Promotion and protection of all human rights – civil, political, economic, social and cultural, including the right to development

Economic, social and cultural rights

6.  Welcomes the importance assigned during the 22nd session of the UNHRC to promoting and protecting economic and social rights and the issue of the interdependence of human rights; again stresses the need to treat economic, social, cultural, civil and political rights on a footing of equality; emphasises that high unemployment rates, the increase in poverty and social exclusion, increasingly problematic access to affordable public services in the fields of health, education, housing, transport and culture, and the deteriorating quality of such services constitute major challenges; points out that privatisation and liberalisation have played a part in making some of these entitlements less accessible, that this trend needs to be reversed, and that better wealth distribution, decent wages and high-quality employment are important ways of solving these problems; observes similarly that the austerity plans established both by EU Member States and in other countries, including under pressure from the EU, have merely aggravated inequalities and poverty;

7.  Welcomes the importance assigned to ‘housing as a component of the right to an adequate standard of living’, calls on the EU and the delegations of its Member States to promote access to high-quality housing for all as a fundamental right and to assess the issue of access to housing within the EU (particularly since the beginning of the crisis and the introduction of austerity measures) in order to commit itself to resolving this endemic problem, which has become even worse in recent years;

8.  Points out that the UN member states should do more to encourage access to essential natural resources and land, and to promote food sovereignty and food security as an instrument for reducing poverty and unemployment; deplores the fact that a significant number of people do not have or no longer have access to certain resources including basic commodities such as water, due to the hoarding of these resources by companies or private entities, who are supported by the political authorities in the countries concerned, causing, in particular, food shortages and rises in food prices; calls, therefore, on the EU delegation and the delegations of the Member States to take the necessary measures to put an end to the monopolisation of resources, particularly land, especially by European undertakings, and to put forward proposals in international and regional fora and conferences (World Bank, WTO, UNCTAD, IMF, OECD, etc.) for recognising fundamental public goods and including them in a specific UN convention; calls, furthermore, on the EU and its Member States to support efforts to secure the implementation, and acquisition of binding force, of UN General Assembly Resolution No 64/292 of 28 July 2010 recognising water as a basic human right, and to do everything possible to ensure that those efforts are successful;

9.  Emphasises that EU policies on migration, as well as support for undemocratic regimes on the pretext of ‘good governance’ and of purely economic partnership agreements undermine human rights and, indeed, the Union’s international credibility; calls once again on the Member States of the European Union to implement the democracy and human rights clauses in all the international agreements, of whatever nature, and to guarantee respect for human rights in their own internal and external policies, without which the position of the EU in the UNHRC and in any other international forum dealing with human rights would be weakened;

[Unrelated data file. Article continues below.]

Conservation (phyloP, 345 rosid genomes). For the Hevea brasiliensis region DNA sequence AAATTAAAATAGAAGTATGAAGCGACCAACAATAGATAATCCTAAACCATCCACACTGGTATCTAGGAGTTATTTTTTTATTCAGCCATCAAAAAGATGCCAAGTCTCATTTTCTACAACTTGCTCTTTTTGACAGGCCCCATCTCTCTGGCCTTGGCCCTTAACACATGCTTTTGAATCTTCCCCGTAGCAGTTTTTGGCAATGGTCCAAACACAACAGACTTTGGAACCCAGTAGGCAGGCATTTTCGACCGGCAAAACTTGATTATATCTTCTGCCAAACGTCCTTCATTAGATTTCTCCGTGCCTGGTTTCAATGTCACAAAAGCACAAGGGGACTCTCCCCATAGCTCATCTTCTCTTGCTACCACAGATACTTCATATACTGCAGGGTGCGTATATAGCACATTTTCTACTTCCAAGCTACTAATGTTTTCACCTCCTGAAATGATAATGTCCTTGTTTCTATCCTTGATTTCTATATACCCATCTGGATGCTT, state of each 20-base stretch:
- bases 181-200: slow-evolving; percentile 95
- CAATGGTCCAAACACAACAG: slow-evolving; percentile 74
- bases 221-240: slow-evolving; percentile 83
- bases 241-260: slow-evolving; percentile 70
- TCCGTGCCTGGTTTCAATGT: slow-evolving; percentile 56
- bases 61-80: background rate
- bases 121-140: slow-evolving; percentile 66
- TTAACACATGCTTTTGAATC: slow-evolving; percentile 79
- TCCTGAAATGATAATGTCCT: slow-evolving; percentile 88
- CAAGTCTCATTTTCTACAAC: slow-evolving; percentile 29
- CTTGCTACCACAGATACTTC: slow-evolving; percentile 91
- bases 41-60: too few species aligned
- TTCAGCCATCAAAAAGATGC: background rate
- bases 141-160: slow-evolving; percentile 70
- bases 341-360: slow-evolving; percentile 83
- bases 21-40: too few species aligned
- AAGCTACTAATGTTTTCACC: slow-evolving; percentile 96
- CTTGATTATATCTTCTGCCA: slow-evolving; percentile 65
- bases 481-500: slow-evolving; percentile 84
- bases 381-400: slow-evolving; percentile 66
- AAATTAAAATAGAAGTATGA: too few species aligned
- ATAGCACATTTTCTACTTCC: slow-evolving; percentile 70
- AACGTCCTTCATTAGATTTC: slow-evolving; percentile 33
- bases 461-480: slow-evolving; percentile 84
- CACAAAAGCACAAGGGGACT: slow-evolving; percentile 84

Civil and political rights

10. Emphasises the importance of continuing the work on global practices relating, in particular, to secret detention in the context of countering terrorism; calls on the EU Member States to follow up the existing reports effectively, in line with Parliament’s previous stances on the issue, especially its resolutions on the use of European countries by the CIA for the transportation, illegal detention and torture of prisoners;

11. Calls on all States to combat torture, including within their territory; calls on the EU delegation and the delegations of its Member States to include in the debate on torture and other inhuman and degrading punishments and treatments the issue of banning trade in products which can be used for purposes of torture, both inside and outside the European Union;

12. Calls on the EU delegation and the delegations of its Member States to reaffirm their opposition to the death penalty and their advocacy of its universal abolition and an immediate moratorium in those countries where it is still used; is concerned to see that a certain number of countries which had suspended capital punishment have started to carry out it out again;

Rights of peoples and individuals

13. Stresses once again the inalienable right of peoples to self-determination and to choose their own political, economic and social policies without external interference; calls on the European Union and its Member States, on the occasion of the 22nd session of the UNHRC, to resolutely promote this right instead of the current policies;

14. Expresses its concern about the deterioration in the situation of human rights defenders, activists, organisations and institutions and with regard to journlists, in various forms and at various levels, worldwide;